speed and ROIs

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speed and ROIs

Jeremy Adler-2

I am trying to speed up a macro that includes working repeatedly with a large stack.
I assumed that if I operated on a selection and ran a filter, that the filter would only operate on the selection and would
therefore be faster than using the whole stack.
However when I checked the timings using they were almost identical.

While it is reasonable that a selection only limits the volume operate on, it would be helpful if this translated into an increase in  the speed

newImage("play", "8-bit random", 256, 256, 64);
makeRectangle(103, 77, 31, 31);
t0=getTime();
run("Gaussian Blur...", "sigma=2 stack");
t1=getTime();
print('time with selection',t1-t0,' msecs');
run("Select None");
t2=getTime();
run("Gaussian Blur...", "sigma=2 stack");
t3=getTime();
print('time without selection',t3-t2,' msecs');

It occurred to me that Duplicating the volume of the selection and then filtering that would be faster, since Duplicate is fast

newImage("play", "8-bit random", 256, 256, 64);
t0=getTime();
run("Gaussian Blur...", "sigma=2 stack");
t1=getTime();
print('Gau whole stack ',t1-t0,' msecs');

newImage("play2", "8-bit random", 256, 256, 64);
t2=getTime();
makeRectangle(103, 77, 11, 11);
run("Duplicate...", "duplicate");
t3=getTime();
run("Gaussian Blur...", "sigma=2 stack");
t4=getTime();
print('Duplicate ',t3-t2,' msecs');
print('Gau with duplicated selection ',t4-t3,' msecs');

but while duplicate is fast, the time taken for the Gaussian was only marginally reduced.
Which seems strange given that the size of the duplicated image is tiny compared to the original.
What am I missing ?





Jeremy Adler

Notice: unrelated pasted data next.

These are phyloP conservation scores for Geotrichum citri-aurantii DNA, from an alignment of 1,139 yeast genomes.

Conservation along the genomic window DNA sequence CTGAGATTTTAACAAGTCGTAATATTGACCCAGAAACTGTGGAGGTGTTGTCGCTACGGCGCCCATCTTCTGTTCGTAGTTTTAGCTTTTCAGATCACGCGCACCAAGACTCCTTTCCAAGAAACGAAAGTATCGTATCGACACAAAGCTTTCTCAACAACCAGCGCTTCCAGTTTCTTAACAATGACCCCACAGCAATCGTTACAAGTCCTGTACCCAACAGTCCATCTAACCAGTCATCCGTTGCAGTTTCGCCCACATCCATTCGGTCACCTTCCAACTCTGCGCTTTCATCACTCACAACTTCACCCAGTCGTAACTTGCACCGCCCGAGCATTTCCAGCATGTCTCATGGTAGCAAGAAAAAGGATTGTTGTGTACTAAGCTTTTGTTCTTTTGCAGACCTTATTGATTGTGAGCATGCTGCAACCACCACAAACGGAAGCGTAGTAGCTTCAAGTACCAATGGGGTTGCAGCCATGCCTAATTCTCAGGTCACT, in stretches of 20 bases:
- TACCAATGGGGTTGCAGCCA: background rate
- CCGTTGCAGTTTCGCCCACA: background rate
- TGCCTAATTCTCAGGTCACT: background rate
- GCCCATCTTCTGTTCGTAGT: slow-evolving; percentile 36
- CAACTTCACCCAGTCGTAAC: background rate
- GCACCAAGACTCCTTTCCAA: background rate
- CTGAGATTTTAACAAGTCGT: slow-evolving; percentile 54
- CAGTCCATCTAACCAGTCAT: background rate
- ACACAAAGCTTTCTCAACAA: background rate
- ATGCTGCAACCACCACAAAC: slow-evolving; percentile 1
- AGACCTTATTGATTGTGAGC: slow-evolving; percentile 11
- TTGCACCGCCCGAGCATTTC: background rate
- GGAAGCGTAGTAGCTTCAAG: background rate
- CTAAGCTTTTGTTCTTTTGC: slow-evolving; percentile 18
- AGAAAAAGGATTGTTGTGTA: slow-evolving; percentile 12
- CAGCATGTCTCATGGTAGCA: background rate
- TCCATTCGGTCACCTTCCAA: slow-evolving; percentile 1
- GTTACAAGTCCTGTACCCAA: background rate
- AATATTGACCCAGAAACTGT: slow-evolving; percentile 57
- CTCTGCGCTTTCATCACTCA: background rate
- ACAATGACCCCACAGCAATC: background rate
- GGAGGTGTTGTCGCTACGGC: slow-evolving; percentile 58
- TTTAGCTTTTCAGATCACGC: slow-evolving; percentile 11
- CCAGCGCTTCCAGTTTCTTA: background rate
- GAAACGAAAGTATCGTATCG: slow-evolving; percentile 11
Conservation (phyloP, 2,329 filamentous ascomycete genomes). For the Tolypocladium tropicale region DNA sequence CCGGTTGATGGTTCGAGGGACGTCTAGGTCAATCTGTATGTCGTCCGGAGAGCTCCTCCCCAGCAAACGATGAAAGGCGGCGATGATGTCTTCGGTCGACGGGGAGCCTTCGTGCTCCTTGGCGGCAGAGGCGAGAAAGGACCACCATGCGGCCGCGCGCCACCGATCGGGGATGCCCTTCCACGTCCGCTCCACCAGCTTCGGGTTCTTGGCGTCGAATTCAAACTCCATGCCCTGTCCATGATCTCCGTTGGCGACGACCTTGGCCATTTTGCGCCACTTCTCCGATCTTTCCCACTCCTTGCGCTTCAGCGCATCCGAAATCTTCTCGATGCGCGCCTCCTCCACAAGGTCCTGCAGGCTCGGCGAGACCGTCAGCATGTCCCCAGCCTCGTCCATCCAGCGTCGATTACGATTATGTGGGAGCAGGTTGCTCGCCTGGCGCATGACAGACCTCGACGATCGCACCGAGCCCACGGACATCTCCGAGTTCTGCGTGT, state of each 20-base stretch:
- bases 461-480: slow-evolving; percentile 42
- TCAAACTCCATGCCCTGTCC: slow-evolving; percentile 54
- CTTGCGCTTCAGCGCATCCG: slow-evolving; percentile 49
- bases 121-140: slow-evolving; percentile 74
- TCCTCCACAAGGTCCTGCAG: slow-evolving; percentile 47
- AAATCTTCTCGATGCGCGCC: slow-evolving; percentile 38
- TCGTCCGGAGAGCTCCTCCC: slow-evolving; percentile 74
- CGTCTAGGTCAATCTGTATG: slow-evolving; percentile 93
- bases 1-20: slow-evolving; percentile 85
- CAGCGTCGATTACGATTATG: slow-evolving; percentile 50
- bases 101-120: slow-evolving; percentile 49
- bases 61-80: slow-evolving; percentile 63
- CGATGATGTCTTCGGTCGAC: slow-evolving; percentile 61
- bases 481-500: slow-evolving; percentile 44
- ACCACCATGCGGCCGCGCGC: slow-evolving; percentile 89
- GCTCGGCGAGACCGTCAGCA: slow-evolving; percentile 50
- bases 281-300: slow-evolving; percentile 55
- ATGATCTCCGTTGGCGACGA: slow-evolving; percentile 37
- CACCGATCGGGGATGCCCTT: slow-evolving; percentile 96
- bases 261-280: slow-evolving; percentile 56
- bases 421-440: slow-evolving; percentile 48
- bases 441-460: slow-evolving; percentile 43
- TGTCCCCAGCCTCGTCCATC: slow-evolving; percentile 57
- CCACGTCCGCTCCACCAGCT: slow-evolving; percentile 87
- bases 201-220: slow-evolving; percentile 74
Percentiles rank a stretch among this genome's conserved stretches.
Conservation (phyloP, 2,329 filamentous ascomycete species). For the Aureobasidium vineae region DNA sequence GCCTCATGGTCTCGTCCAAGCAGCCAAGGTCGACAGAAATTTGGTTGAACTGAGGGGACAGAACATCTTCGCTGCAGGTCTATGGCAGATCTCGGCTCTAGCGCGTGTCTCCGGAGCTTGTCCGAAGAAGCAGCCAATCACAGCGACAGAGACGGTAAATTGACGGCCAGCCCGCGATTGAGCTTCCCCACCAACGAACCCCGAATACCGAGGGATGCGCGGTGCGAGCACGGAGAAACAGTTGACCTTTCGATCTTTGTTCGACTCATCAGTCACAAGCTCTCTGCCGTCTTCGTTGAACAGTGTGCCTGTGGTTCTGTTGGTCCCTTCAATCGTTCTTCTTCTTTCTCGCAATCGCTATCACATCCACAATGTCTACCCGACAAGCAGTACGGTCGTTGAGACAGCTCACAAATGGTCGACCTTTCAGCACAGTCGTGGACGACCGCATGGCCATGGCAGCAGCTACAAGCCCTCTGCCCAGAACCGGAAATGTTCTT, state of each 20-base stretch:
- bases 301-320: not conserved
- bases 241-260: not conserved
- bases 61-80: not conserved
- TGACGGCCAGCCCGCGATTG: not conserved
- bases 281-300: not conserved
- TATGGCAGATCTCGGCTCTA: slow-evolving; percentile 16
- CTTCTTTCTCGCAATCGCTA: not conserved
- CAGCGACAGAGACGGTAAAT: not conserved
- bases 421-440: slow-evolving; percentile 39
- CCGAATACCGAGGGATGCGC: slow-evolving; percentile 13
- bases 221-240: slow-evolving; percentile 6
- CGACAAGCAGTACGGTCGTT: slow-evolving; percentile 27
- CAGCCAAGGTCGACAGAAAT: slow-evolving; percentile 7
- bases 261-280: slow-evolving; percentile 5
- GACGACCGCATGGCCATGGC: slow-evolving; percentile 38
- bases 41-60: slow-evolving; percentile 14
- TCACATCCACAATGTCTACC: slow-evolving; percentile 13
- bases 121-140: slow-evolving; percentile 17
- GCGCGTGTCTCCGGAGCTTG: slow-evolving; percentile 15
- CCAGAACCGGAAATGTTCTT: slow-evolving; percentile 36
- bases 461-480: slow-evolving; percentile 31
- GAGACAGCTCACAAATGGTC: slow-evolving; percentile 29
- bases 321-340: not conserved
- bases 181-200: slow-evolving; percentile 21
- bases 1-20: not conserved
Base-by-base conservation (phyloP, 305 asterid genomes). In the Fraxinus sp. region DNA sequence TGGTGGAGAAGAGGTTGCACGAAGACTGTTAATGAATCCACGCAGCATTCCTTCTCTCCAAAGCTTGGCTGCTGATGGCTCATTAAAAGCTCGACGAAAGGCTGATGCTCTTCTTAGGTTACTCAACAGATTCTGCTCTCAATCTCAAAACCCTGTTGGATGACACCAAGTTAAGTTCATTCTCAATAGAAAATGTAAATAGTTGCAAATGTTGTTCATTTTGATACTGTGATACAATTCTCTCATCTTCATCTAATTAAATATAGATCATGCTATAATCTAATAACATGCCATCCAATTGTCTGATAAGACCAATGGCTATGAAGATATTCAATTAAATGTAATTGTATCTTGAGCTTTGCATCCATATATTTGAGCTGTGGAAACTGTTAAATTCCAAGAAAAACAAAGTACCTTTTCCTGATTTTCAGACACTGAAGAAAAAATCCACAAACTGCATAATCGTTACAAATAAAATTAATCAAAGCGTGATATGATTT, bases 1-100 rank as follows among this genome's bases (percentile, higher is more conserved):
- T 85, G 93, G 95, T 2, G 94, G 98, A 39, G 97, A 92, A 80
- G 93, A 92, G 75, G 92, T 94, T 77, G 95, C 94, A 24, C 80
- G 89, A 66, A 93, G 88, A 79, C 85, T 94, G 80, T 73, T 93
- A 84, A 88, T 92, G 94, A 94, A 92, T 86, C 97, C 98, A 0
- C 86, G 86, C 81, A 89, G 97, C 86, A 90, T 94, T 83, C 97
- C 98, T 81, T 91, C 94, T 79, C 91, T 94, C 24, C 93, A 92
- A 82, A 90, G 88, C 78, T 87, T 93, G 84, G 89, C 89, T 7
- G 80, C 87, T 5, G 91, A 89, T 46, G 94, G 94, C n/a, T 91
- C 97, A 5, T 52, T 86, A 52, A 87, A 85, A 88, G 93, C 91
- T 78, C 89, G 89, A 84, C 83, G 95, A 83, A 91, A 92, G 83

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Re: speed and ROIs

Gabriel Landini
On Friday, 7 July 2017 08:05:19 BST you wrote:
> I am trying to speed up a macro that includes working repeatedly with a
> large stack.
 I assumed that if I operated on a selection and ran a filter,
> that the filter would only operate on the selection and would therefore be
> faster than using the whole stack.
> However when I checked the timings using they were almost identical.
>
> While it is reasonable that a selection only limits the volume operate on,
> it would be helpful if this translated into an increase in  the speed

It is twice as fast in my machine when the image is larger (e.g. 1256x1256).
I seem to remember that some filtering in IJ is done in multiple threads. Could
that make a difference?
Cheers

Gabriel

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Re: speed and ROIs

Michael Schmid-3
In reply to this post by Jeremy Adler-2
Hi Jeremy,

part of the overhead you see in the computing times is related to the
GUI, so one should run the test in BatchMode.
One should also run the macro at least twice in succession; the first
time the Java Run Time Environment will still spend a lot of time on
optimization.

Then, on my computer (Linux, 4-core i7, 8 threads working in parallel on
the stack slices) I get this for the GaussianBlur:
    60 millisec for 256x256
    21 millisec for 11x11

For the Mean filter (radius = 2) I get the following:
    32 millisec for 256x256
     2 millisec for 11x11

With one thread only (Edit>Options>Memory&Threads) I get the following
for the GaussianBlur:
   113 millisec for 256x256
     6 millisec for 11x11 -- much faster!

and for the Mean filter (r=2):
    88 millisec for 256x256
     3 millisec for 11x11

So this tells us that the multithreading (parallelization) in the
GaussianBlur is the culprit.